The dark side of football
The penalties that the NCAA recently imposed on the USC Trojans for the Reggie Bush infractions are harsh and hurtful. This move proved the sad fact that one individual can wipe away the success and hard work of an entire program. It’s a stark reminder that there are still plenty of dark dealings and issues at work in the shadows of the game we love so much.
I don’t care to pass judgment on Reggie Bush. His teammates, coaches and USC fans will handle that task. However, I am going to take this opportunity to discuss the fact that there is still a poisonous undercurrent flowing through the football industry.
From my view point, here are some of the problems that have yet to be washed away:
On the payroll
College players are still being paid by agents, marketing reps, financial consultants and a few miscellaneous so-called professionals trying to make their way into the sports business. I know things are not as bad as they were in the ‘80s and ‘90s, but it’s still going on today. As long as players have their hands out, there will be someone to put the cash into them. It’s a sleazy practice by the service providers and an even more selfish move by the players, who are willing to jeopardize their teammates', coaches' and program’s efforts for his own short-term gain.
The coach-agent conflict
There has been a trend in the last 10 years by NFL player agents to also represent college coaches. In most cases, there is nothing wrong with this practice and true professionals work around any conflicts of interest. However, it’s now commonplace to have arrangements where head coaches, as well as assistants, will steer their players to their agents in lieu of a fee. In some cases, hard cash will be exchanged for a referral. Actually, one storied program with a pristine reputation has recently warned their assistants against this practice because allegations are mounting against one particular coach. The coach, however, has not been punished because there is no tangible proof of these dealings.
College and pro players are using it. The sad part is that some strength coaches, family members, girlfriends, wives, and agents are turning their heads the other way because everybody wants to keep the money train rolling. Like steroid use in the ‘80s, we won’t know the real effect on the players’ bodies for years to come.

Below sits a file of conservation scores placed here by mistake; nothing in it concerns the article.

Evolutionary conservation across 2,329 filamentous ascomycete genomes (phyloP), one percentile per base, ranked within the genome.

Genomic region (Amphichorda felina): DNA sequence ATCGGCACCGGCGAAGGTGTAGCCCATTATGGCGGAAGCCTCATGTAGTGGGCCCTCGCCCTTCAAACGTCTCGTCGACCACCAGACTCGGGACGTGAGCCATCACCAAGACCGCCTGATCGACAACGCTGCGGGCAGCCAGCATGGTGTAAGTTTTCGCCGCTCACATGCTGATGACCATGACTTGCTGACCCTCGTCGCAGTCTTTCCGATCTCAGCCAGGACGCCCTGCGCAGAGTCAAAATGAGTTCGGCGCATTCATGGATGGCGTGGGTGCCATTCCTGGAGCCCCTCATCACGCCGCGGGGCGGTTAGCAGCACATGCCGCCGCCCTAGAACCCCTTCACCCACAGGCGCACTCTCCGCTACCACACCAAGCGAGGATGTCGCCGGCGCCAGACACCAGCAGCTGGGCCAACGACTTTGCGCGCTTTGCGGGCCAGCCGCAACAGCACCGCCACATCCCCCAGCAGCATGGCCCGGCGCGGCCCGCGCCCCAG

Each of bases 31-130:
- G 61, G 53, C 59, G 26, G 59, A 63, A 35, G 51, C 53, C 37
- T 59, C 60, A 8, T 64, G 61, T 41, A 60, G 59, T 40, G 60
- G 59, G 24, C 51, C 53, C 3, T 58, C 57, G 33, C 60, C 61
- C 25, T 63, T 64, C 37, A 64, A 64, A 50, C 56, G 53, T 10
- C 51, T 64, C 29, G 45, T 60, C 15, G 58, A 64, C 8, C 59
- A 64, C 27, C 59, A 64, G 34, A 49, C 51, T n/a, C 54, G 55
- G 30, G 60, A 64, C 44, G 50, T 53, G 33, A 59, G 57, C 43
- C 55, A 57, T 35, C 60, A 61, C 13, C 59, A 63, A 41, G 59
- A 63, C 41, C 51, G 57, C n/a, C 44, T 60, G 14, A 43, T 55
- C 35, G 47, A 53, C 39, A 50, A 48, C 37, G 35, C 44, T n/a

Regardless of the all the talk we are hearing lately from all sides, we are far away from protecting players from serious head trauma. Young players are still being taught to deliver reckless helmet blows, players are still being pressured to get back on the field before they are fully recovered and helmet technology is progressing too slowly.
NFL players are still making bad financial decisions
I have written many times that I am a believer that 75% of all NFL players are illiquid within 3 to 5 years after they retire. Illiquidity is usually followed by bankruptcy, divorces and a fire sale of any hard assets. The players are their own worst enemy but they are surrounded by enablers from their own circle of trust, including family members and even the financial advisor and agent who won’t stand up to them in fear of losing them.
A battered body
NFL players make a lot of money because they sacrifice their talented bodies. The wear and tear is guaranteed to show up later for NFL players and even college players who didn’t make it to the next level. There is a price to pay for playing football at a high level, and the consequences can lead to alcoholism and pain pill addiction, which are common for many retired players.
Players as targets
NFL players are still targets for scams, unscrupulous pitchmen and women looking for a golden ticket. Even with herculean efforts made by agents, financial consultants, the NFLPA and family members to protect them, players are still taken advantage of for the simple fact they are young, rich and still uneducated in the ways of the world.
Being induced, mislead and eventually forgotten
The majority of NFL players need a strong figure in their corner who has the courage and integrity to guide and protect them. However, what some of the biggest agents/agencies are best at is inducing a player to sign with them by promising success by association with their current clients and quick access to money before they are drafted. In reality, when a player is hurt, cut and no longer can produce an income, they are quickly forgotten about by the people they hired to help them through thick and thin. Players need their agents and confidants working even harder for them when the exit light goes on. However, the player is usually left to dangle in the wind as he attempts to figure out his rights under workman’s compensation and/or the CBA.
Although there are many dark sides of the game we love, there are also many well-informed young men doing all the right the things, more so now than ever before. However, there is still much to sort out, and it starts and stops with the choices players make from college to the NFL.
I would love to hear the thoughts our readers and other industry professionals have on how we can clean up these messy issues. In my next post I will give you my ideas on some ways it can be done.
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